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In the afternoon, Jimi Hendrix and Mitch Mitchell are photographed by Mike Huggon at the Fringe Boutique in Carlisle.
Redding and Mitch Mitchell fly to Nassau (The Bahamas), while Hendrix returns to New York. In the evening, he jams with Eric Clapton at The Scene Club.
Chris Welch interviews Mitch Mitchell for Melody Maker. The piece is published on April 20.
Recording for “Three Little Bears” would take place at the Record Plant, where Steve Winwood, Jack Casady and a host of others visited the group. Although Hendrix originally coined the title, “Cherokee Mist” for the session, he later settled on “Three Little Bears” as its final working title. Throughout the session, Jimi developed a jazzy rhythm pattern that would eventually become “South Saturn Delta.” As the session progressed, Hendrix and bassist, Noel Redding get into a heated argument about the number of people in the studio. In his autobiography, Are You Experienced? Redding says, “There were tons of people in the studio – you couldn’t even move. It was a party not a session. He just said, ‘Relax man…’ I’d been relaxing for months, so I relaxed my way right out the place, not caring if I ever saw him again.” Taking a break from the session Hendrix leads an entourage to their local hangout at the Scene Club for some fun. Afterwards, Hendrix, Mitch Mitchell, Eddie Kramer, Winwood, Casady, Larry Coryell and others, return to the Record Plant to jam. These jams would become the foundation of “Voodoo Chile.” A number of recordings with Winwood and Casady participating were laid to tape on this night, with 3 of the takes being fused together as “Voodoo Chile Blues,” which was released on MCA’s 1994 release – :Blues.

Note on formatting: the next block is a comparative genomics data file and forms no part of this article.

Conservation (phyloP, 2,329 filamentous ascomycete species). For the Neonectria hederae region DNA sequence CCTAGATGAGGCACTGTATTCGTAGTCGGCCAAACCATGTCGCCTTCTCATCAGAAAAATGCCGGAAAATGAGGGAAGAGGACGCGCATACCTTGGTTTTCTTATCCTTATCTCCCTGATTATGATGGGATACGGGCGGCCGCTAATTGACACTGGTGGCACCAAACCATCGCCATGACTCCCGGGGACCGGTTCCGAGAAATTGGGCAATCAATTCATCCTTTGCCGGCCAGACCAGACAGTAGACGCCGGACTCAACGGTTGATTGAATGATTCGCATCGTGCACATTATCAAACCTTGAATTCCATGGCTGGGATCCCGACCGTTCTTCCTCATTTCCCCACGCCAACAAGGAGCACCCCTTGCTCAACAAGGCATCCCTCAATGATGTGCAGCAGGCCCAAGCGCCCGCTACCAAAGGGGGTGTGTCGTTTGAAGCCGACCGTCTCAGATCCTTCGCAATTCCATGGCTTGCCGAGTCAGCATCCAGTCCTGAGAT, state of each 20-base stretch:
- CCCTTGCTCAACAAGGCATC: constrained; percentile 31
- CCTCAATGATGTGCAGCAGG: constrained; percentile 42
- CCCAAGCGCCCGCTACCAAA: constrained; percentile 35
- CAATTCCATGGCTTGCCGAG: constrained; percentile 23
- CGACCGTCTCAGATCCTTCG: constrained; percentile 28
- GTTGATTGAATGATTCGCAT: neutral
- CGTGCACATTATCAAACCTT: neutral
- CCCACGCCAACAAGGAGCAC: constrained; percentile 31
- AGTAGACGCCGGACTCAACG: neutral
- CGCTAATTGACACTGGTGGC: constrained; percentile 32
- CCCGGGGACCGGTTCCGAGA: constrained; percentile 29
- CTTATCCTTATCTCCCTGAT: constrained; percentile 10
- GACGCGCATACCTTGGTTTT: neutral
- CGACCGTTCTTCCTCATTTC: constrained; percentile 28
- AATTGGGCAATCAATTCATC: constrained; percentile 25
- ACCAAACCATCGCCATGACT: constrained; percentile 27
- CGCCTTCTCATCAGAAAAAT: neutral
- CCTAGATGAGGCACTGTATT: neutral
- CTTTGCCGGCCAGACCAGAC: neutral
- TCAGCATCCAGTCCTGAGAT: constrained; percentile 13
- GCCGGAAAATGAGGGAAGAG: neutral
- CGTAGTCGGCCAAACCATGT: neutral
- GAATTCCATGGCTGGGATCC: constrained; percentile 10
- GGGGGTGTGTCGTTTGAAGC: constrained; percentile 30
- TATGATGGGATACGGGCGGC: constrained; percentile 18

Mitch Mitchell, Noel Redding and his sister Vicki, and Eric Barrett arrive in Italy after flying from London’s Heathrow International Airport.
Hendrix, Mitch Mitchell and Noel Redding travel to Portland, Oregon for an evening performance at Memorial Coliseum with support from Vanilla Fudge, Eire Apparent, and Soft Machine. The Experience’s set includes “Are You Experienced?” “Fire,” “Hey Joe,” “Foxey Lady,” “Voodoo Child (Slight Return),” “Little Wing,” “Spanish Castle Magic,” “Red House,” and “Purple Haze.” Jimi Hendrix is photographed in concert at the Memorial Coliseum in Portland, Oregon on September 9, 1968. Photo: Alan Hicks / © Authentic Hendrix, LLC
Jimi Hendrix, Noel Redding, Mitch Mitchell, Buddy Miles, Graham Bond and Eric Burdon jam at the Whiskey A Go Go in Hollywood, California.
Noel Redding and Mitch Mitchell return to London, England.
Mitch Mitchell and Noel Redding return to Los Angeles. Hendrix travels from Los Angeles International Airport to Honolulu, Hawaii where he is promptly interviewed by Wayne Harada for the October 3 issue of The Honolulu Advertiser.
Mitch Mitchell and Noel Redding return to London for the Christmas Holidays. During this time, Redding teamed up with Jim Leverton and Eric Dillon to record 12 tracks for the upcoming Fat Mattress album.
Mitch Mitchell joins John Lennon, Yoko Ono, Eric Clapton, The Who, Jethro Tull, Taj Mahall, Marianne Faithfull and several others for the Rolling Stones’ “Rock & Roll Circus” at the BBC’s Wembley Studios in London. Mitchell joins The Dirty Mac on their performance of “Yer Blues.”
Wembley Studios London, England Yer Blues Mitch Mitchell joined John Lennon, Keith Richards, and Eric Clapton to take part in the Rolling Stones Great Rock & Roll Circus television special. The group, which Lennon dubbed the Dirty Mac, performed a version of “Yer Blues”. This legendary recording remained unreleased for more than two decades before ABKCO Records released the program on CD and home video.
1968 ABKCO Records December 12 Dirty Mac England Eric Clapton John Lennon Keith Richards London Mitch Mitchell Recording Rolling Stones Great Rock & Roll Circus television special unreleased Wembley Studios Yer Blues
Record Plant, New York Studio Recording 1) Freedom 2) Jam 292 3) Untitled Jam 4) Horn & Piano Jam Backed by Mitch Mitchell, bassist Billy Cox, and organist Sharon Layne, Jimi recorded “Jam 292”, which was later posthumously issued as part of Jimi Hendrix :Blues. Later that evening, the group was joined by an unnamed trumpet player who contributed to series of untitled instrumental jams before the session concluded.